There has been an increase in the popularity of churches being converted into family homes, with church conversion being noted as a favourite amongst people in the United Kingdom. A listed chapel is slightly trickier to convert as you will have to retain the original appearance and style. Church Commissioners and the English Heritage may have a say in what the church will be used for.
As church attendance declines, many congregations merge together with nearby churches and a church may be sold. In excess of 20,000 chapels and churches have been sold since 1980, with some being converted into nightclubs, community centres and restaurants. As a church is a large space to heat, with high ceilings and thick walls, underfloor heating is an economical choice for the heat source. The thick walls will provide extra insulation and together with an underfloor heating installation will provide low cost hot water and heating without harming the environment. The appearance of your newly converted church would be marred by the appearance of unsightly radiators on various walls, which is another benefit of electric underfloor heating installation.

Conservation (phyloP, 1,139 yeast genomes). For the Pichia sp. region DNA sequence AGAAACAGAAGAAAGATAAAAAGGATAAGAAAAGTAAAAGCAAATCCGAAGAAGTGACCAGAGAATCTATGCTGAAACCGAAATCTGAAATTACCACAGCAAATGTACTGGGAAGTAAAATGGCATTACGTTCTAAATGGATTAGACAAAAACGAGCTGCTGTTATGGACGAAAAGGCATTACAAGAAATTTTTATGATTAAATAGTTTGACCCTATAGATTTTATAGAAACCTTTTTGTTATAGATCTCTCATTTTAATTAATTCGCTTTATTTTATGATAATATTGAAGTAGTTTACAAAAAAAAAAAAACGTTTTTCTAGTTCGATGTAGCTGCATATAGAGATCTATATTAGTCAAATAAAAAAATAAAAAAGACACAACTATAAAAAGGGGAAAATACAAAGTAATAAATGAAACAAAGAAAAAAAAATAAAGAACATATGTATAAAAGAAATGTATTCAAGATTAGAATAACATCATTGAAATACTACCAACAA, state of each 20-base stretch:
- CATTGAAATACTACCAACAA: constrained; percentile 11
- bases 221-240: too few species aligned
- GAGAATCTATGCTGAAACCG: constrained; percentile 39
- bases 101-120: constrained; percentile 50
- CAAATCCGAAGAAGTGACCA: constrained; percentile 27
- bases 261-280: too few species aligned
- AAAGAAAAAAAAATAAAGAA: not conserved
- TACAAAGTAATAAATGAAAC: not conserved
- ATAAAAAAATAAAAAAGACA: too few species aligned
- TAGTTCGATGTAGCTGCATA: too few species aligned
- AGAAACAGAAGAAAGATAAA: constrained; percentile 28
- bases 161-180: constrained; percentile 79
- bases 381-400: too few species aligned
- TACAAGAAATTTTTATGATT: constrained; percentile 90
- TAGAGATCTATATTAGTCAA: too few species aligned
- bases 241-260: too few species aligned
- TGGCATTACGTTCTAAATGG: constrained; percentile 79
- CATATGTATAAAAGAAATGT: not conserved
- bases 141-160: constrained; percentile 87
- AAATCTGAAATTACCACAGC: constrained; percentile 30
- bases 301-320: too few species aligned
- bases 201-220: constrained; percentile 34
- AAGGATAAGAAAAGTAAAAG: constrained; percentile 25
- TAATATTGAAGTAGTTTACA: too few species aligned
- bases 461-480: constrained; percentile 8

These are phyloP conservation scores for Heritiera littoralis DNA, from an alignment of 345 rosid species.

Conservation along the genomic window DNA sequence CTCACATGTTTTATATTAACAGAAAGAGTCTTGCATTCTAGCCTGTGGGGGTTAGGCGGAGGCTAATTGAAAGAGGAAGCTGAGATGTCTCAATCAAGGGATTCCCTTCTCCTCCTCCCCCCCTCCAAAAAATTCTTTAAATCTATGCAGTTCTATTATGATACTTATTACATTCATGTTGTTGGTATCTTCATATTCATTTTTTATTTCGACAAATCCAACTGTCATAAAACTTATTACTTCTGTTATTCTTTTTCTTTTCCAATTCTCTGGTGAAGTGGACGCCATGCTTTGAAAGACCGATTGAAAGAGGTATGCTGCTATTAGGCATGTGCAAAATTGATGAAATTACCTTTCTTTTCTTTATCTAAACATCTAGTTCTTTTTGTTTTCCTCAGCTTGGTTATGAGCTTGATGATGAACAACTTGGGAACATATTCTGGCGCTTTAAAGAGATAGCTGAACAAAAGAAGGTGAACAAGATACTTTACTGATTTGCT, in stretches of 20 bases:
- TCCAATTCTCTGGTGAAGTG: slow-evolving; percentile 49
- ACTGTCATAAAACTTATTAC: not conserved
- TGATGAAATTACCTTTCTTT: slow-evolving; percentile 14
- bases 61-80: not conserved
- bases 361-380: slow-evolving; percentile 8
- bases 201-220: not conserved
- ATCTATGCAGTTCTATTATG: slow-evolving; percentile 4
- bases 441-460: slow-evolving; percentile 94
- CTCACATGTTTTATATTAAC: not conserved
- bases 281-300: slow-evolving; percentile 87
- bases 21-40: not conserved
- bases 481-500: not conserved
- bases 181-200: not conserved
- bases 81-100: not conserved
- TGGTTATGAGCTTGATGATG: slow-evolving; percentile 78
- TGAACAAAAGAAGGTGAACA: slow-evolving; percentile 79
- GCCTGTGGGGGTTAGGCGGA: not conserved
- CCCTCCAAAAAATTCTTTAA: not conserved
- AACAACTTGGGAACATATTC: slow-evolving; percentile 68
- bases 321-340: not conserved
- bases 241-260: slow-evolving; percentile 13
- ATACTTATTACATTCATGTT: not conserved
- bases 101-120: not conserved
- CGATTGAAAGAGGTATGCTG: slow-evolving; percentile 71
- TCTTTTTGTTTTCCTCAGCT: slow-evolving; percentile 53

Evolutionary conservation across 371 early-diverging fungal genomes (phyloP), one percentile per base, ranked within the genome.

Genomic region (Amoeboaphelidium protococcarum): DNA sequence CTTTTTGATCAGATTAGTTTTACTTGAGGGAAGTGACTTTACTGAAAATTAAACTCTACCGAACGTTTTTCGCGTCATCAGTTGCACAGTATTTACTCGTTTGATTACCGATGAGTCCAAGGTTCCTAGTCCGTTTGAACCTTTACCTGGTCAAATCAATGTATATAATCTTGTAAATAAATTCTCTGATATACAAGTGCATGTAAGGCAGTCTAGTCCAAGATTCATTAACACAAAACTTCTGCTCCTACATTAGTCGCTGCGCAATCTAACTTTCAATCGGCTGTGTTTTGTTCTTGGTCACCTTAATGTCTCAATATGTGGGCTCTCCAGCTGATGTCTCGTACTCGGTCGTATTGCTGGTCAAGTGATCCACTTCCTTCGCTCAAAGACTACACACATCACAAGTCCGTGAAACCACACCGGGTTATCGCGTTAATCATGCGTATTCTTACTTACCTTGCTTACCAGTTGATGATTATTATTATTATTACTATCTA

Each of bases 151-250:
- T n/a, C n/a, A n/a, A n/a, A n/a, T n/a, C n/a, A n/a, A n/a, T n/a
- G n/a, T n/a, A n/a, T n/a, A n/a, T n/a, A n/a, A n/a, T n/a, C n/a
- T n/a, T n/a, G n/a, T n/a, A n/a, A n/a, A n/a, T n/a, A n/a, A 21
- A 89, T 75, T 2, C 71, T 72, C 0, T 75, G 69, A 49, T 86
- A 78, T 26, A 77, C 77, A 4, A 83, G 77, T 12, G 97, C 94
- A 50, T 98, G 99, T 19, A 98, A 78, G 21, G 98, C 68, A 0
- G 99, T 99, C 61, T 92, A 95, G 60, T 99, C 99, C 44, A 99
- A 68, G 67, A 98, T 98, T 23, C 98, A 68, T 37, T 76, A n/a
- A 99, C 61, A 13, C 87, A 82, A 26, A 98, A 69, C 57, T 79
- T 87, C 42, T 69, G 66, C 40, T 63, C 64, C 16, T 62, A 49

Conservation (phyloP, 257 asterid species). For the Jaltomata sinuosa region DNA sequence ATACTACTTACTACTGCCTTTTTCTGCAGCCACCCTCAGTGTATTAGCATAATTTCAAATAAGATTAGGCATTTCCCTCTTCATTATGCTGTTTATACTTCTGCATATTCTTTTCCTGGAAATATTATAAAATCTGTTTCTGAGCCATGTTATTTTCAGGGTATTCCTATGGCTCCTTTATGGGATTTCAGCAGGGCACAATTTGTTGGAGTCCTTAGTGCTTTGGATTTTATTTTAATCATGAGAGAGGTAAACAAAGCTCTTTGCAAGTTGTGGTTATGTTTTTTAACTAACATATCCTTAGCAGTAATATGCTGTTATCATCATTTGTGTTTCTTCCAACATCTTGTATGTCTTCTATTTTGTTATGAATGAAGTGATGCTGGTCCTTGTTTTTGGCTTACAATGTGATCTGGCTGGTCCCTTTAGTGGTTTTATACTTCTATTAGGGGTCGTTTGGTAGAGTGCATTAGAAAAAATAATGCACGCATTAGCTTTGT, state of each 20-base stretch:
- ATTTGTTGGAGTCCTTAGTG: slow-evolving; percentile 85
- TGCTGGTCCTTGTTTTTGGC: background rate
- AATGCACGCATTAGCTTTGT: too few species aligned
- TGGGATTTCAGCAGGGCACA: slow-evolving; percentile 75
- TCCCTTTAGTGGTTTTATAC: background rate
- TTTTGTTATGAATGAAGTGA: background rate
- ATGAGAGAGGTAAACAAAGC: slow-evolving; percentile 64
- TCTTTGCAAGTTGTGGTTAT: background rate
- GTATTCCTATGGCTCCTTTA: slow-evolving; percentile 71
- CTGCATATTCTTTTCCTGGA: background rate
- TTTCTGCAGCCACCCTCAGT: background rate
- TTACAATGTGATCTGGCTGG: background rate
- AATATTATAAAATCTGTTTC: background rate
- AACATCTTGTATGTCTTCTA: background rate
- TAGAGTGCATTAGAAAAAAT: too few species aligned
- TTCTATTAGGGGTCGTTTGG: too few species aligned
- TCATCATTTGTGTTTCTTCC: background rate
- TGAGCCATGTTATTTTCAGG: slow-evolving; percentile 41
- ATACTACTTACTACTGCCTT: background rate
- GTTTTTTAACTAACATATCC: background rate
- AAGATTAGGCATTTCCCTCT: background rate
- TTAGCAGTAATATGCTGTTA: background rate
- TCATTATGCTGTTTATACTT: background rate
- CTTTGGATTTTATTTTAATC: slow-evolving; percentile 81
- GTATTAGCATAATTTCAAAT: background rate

A church conversion is difficult to price as a one-off property according to estate agents. A converted church or chapel will rarely have more than three bedrooms, but will have an abundance of character with the original features. There are considerations with the area surrounding the church. One couple who converted a church in Kent have eight gravestones which are situated just behind the building in a walled garden. This certainly helps towards retaining the feel and character of the church.